Missing millions - penalty pain could cost region $23m a year: union

By Kylie Galbraith

MORE than 7000 retail workers in the New England electorate will lose up to $23 million a year – with millions lost in regional spending – if moves to cut penalty rates are successful.

Retail employees’ fears have been heightened by last month’s decision by the Federal Court to uphold a 25 per cent reduction in penalties for those in the hospitality industry.

Robert Tonkli, from the Shop, Distributive and Allied Employees’ Association NSW, is visiting regional centres, including Tamworth and Armidale, to brief retail employees about an ongoing review into retail penalty rates and expectations the matter will be considered by the Fair Work Commission next year.

He used the Tamworth visit to release a study commissioned by the association that shows the New England region would be more than $9 million worse off each year if retail penalty rates were cut or phased out entirely.

“The recent narrow debate from employers on penalty rates has been about the cost to business. It completely misses the untold story of the loss to local workers, local communities and local economies across regional NSW if rates are cut,” Mr Tonkli said. 

“Penalty rates compensate people for working at unsociable times late at night, on weekends or on public holidays. Cut them and that money goes back to the business and, if it is not a local business, that money leaves the local community.”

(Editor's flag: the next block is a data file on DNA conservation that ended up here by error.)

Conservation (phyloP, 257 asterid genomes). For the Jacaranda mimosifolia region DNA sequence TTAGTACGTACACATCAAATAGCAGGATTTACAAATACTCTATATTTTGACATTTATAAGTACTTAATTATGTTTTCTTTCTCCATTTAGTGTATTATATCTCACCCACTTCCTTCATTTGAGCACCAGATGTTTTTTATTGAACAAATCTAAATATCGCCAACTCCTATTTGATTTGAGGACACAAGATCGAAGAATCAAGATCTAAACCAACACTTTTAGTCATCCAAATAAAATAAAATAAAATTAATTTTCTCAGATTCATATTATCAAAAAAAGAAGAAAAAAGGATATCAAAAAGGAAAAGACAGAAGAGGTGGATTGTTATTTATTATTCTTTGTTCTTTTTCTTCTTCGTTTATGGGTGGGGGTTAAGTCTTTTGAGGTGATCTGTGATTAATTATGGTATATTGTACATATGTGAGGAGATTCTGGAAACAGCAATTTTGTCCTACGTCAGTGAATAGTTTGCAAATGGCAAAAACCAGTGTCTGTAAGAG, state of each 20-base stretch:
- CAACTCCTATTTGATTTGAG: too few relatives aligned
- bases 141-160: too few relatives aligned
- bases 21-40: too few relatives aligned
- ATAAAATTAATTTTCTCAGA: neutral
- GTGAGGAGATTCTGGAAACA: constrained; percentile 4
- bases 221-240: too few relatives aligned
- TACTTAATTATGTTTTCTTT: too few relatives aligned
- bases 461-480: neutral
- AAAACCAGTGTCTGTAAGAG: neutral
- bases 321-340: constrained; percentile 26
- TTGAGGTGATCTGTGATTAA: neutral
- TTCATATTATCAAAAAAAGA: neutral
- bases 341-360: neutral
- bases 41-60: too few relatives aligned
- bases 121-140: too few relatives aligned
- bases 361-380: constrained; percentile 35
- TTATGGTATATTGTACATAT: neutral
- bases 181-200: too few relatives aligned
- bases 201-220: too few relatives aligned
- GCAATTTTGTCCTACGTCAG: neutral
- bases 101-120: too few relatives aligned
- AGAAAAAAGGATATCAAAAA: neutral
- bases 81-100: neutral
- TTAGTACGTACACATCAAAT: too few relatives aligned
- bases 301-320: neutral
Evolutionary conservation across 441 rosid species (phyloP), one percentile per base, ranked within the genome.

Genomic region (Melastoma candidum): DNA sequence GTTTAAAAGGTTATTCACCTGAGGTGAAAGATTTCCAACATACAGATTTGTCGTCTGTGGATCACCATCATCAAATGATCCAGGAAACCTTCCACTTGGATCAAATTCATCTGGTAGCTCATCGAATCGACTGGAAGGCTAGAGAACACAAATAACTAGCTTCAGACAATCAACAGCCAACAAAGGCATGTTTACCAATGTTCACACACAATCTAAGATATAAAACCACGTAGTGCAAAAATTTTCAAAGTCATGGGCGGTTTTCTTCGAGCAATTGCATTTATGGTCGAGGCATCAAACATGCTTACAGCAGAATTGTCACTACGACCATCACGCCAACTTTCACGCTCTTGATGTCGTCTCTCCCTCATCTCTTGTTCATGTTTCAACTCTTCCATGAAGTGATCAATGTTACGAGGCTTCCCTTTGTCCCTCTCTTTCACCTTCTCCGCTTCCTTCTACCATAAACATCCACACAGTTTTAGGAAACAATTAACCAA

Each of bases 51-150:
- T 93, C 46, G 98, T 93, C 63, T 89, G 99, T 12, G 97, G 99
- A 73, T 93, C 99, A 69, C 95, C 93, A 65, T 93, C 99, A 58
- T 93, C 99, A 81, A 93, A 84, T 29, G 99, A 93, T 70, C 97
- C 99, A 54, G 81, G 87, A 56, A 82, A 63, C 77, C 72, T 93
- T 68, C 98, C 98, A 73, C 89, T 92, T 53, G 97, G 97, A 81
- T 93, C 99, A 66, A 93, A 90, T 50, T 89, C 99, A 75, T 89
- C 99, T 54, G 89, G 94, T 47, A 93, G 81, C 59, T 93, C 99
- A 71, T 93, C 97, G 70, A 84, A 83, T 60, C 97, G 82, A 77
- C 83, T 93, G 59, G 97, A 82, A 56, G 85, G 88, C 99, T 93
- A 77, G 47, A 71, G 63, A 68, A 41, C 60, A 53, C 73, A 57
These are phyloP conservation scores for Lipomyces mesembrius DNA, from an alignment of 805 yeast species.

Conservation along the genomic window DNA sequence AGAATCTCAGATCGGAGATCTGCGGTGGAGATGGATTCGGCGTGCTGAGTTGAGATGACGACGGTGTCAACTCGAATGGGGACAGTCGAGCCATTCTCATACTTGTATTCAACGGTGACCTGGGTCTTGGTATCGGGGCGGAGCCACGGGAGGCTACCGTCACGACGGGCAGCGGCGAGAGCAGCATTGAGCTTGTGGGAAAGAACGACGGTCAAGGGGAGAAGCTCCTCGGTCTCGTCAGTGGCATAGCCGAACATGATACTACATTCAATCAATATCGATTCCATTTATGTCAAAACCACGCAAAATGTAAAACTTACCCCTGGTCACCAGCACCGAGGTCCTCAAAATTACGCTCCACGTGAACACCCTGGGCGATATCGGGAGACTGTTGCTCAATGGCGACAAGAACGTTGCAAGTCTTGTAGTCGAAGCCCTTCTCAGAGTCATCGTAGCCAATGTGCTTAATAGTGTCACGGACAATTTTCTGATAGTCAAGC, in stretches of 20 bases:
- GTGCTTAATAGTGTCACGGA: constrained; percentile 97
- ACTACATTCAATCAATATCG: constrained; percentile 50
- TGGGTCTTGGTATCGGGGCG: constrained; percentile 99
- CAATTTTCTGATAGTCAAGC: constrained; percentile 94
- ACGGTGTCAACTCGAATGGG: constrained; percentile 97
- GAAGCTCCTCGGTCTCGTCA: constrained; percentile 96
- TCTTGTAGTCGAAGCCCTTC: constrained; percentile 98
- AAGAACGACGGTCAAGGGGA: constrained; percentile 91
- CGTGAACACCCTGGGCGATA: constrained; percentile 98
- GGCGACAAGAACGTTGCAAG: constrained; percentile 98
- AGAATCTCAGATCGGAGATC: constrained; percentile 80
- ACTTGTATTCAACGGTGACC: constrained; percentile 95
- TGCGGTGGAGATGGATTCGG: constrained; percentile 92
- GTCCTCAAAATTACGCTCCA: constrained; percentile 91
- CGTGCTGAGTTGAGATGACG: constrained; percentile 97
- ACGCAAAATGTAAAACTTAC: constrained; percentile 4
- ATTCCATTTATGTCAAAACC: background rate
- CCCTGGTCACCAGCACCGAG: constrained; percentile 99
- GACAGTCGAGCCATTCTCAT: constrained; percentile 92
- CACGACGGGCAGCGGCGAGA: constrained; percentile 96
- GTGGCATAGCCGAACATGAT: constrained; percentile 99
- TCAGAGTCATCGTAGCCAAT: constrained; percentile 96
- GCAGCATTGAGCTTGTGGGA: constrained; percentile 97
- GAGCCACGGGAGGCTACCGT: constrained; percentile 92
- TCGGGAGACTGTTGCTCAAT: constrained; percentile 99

Tamworth supermarket employee Michell Everitt works weekends to support her two children and is fearful the current review could threaten everything she’s worked so hard for.

Ms Everitt works every second weekend at Coles in Peel St to take advantage of the higher rates, even though it means time away from her teenage children.

She’s a single mum with a mortgage and said any reduction in penalties would leave an enormous hole – up to $200 a fortnight – in her budget.

She said she was already one of thousands who were worse off after federal changes to welfare payments for single mothers, which made her weekend shifts all the more important.

Mr Tonkli said employers who argued a wage reduction would make it possible to employ more staff or provide them with more hours were “missing the bigger picture”.

“It’s a short-sighted view,” Mr Tonkli said.

“If (a rate reduction) is successful then there will be a drop in disposable income and sales will be affected. 

“We all know the first thing to go when people have less money in their pocket is that discretionary spending.”

He said retail workers made up about 12 per cent of the workforce in rural and regional NSW “so if they tighten their belts, the flow-on effect will hit local businesses and economies hard”.


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